The PDC said White had shown a lack of remorse by raising “untrue defences”.

    “His attitude is one of arrogance and that there was nothing wrong in what he had done. In fact, he explicitly averred in cross-examination that he was entitled to treat comrade Lorna in the way he did.”

    White apparently also insulted Scheepers by falsely alleging to the PDC that they were in a sexual relationship.

    “(He) ascribed other immoral conduct to her that was never put to her in cross-examination, depriving her of the opportunity to respond,” Calana said.

    The PDC committee ordered that White's membership be suspended until the finalisation of an appeal or review. He had 21 days to appeal.

    It also ordered that his name be removed from the ANC proportional representation list as a municipal counsellor.

    White would only be able to re-apply for membership five years after his expulsion.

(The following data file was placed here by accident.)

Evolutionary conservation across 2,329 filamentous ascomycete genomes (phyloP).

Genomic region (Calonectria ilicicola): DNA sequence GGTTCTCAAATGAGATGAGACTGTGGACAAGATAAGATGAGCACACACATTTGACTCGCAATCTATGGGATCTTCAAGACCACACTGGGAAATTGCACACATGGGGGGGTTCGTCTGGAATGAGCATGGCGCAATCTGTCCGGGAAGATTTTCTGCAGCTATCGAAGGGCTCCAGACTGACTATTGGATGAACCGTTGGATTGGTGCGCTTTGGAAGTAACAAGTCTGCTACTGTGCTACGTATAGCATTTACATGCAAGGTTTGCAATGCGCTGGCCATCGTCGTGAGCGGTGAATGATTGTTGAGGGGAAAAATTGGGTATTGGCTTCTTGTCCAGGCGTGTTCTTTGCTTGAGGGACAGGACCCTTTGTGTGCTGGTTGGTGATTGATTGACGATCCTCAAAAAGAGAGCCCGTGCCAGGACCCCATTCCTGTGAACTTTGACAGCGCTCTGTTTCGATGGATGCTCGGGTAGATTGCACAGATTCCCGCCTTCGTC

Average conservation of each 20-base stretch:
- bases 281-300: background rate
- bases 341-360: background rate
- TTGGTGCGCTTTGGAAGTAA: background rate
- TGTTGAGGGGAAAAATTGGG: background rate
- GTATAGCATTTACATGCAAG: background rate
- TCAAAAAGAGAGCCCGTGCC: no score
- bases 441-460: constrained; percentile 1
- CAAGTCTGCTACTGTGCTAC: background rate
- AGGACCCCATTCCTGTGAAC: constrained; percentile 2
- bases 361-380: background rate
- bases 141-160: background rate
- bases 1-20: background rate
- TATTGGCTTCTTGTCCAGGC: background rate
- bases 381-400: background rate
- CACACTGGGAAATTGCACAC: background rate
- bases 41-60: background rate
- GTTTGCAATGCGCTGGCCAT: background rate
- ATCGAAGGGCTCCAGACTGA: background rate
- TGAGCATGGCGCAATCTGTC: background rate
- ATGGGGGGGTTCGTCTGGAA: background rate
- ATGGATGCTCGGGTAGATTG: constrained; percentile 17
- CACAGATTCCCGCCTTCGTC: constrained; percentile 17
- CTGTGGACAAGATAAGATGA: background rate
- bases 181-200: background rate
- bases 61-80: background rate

According to the Cederberg municipality website, Scheepers was in an acting mayor position.

    Western Cape ANC secretary Songezo Mjongile said the provincial executive committee was in the process of choosing a replacement.

    “Jonas White is an ANC deployee, he was deployed as a mayor. He has resigned as a councillor and he will be replaced by the next councillor on the list,” Mjongile said.

    “The leadership will sit and reflect on the current councillors and then deploy a suitable person to take over the position of mayor. I'm sure that in the next two weeks we would have finalised the way forward.” - Sapa

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    The SA Human Rights Commission (SAHRC) will meet Cape Town mayor Patricia De Lille to discuss sanitation issues.


    Cape Town - The SA Human Rights Commission (SAHRC) will meet Cape Town mayor Patricia De Lille to discuss sanitation issues, it said on Friday.

    “The commission has... decided to take immediate steps to address the current crisis by firstly engaging with the mayor's office,” said spokesman Isaac Mangena.